Presumptive Republican nominee Mitt Romney sought to discredit President Obama’s business record last week, citing an excerpt from the president’s speech to frame him as anti-entrepreneurial.
In the speech, Obama said, “If you’ve got a business, you didn’t build that. Somebody else made that happen.”
In context, Obama’s statement alluded to the fact that successful people have benefited from the help of others, including teachers and government investment in roads and bridges.
“Somebody along the line gave you some help,” Obama said. “There was a great teacher somewhere in your life. Somebody helped to create this unbelievable American system that we have that allowed you to thrive. Somebody invested in roads and bridges.”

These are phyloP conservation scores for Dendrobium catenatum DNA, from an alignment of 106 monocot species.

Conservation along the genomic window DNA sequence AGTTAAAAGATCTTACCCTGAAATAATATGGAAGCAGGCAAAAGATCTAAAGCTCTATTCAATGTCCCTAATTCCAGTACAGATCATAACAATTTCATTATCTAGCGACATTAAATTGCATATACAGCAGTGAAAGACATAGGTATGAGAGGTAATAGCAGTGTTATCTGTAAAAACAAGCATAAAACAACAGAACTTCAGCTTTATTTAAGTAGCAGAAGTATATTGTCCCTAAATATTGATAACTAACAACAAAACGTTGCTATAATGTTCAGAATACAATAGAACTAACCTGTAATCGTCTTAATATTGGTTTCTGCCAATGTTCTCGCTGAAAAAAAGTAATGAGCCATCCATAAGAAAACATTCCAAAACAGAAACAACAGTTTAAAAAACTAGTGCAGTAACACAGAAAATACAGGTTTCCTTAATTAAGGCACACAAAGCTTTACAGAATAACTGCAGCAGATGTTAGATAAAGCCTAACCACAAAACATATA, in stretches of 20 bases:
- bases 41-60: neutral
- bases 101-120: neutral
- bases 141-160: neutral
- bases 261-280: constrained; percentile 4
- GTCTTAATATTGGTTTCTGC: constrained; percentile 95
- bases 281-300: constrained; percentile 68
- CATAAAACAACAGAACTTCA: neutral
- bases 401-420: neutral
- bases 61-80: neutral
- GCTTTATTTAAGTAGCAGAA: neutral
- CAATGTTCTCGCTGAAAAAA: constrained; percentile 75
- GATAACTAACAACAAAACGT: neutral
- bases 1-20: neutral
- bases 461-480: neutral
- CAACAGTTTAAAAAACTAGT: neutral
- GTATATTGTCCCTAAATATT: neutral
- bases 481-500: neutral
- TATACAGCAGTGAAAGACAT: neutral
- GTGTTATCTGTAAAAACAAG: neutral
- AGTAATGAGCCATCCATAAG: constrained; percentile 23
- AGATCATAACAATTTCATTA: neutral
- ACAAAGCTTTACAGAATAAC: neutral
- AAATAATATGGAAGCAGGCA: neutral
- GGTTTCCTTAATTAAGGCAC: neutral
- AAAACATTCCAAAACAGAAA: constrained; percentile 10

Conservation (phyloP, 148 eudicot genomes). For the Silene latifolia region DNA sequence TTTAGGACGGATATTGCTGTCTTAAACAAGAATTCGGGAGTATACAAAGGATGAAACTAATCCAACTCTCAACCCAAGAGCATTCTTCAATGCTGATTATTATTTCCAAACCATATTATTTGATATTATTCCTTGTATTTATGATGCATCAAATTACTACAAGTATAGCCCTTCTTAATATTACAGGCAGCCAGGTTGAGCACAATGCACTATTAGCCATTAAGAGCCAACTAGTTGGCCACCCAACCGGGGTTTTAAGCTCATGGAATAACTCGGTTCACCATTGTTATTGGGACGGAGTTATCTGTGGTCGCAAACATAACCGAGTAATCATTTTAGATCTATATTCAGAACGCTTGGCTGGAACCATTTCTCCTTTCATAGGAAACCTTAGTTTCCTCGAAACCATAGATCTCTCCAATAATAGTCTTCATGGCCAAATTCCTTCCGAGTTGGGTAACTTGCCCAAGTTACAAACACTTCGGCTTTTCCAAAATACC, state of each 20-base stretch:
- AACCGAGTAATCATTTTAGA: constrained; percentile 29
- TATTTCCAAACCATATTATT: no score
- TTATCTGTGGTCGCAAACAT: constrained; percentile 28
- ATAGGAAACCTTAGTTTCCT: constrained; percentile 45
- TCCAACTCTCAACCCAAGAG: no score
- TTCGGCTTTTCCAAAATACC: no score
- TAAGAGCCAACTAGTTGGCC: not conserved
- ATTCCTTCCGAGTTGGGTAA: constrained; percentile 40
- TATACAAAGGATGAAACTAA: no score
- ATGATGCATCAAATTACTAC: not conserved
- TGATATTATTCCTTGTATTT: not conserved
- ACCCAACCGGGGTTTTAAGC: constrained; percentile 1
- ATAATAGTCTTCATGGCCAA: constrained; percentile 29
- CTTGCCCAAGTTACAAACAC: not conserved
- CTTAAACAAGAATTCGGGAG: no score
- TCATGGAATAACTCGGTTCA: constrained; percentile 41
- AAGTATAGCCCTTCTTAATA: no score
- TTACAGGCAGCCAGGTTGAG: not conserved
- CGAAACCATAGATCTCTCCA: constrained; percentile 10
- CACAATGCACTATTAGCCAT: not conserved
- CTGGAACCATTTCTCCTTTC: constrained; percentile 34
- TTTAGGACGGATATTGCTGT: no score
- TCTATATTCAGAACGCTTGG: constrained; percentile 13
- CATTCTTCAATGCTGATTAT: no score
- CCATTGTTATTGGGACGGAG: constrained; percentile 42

But Romney and other Republicans jumped at the chance to interpret the president’s words to mean he does not support American entrepreneurship.
“To say that Steve Jobs didn’t build Apple, that Henry Ford didn’t build Ford Motors ... It’s insulting to every entrepreneur, every innovator in America,” Romney said Tuesday in Pennsylvania.
“This idea of criticizing and attacking success, of demonizing those in all walks of life who have been successful, is something that is so foreign to us that we can’t understand it,” Romney told a crowd in Ohio the following day.
Romney also seized on a Labor Department report released Thursday that showed the number of people applying for unemployment benefits rose by 34,000 the previous week as proof that Obama had not done enough to encourage businesses to hire, the Associated Press reported.
Obama had planned to respond to Romney’s attacks during campaign speeches in Florida on Friday, but the campaign cancelled all scheduled events so the president could address the shooting in a Colorado movie theater that left at least 12 people dead.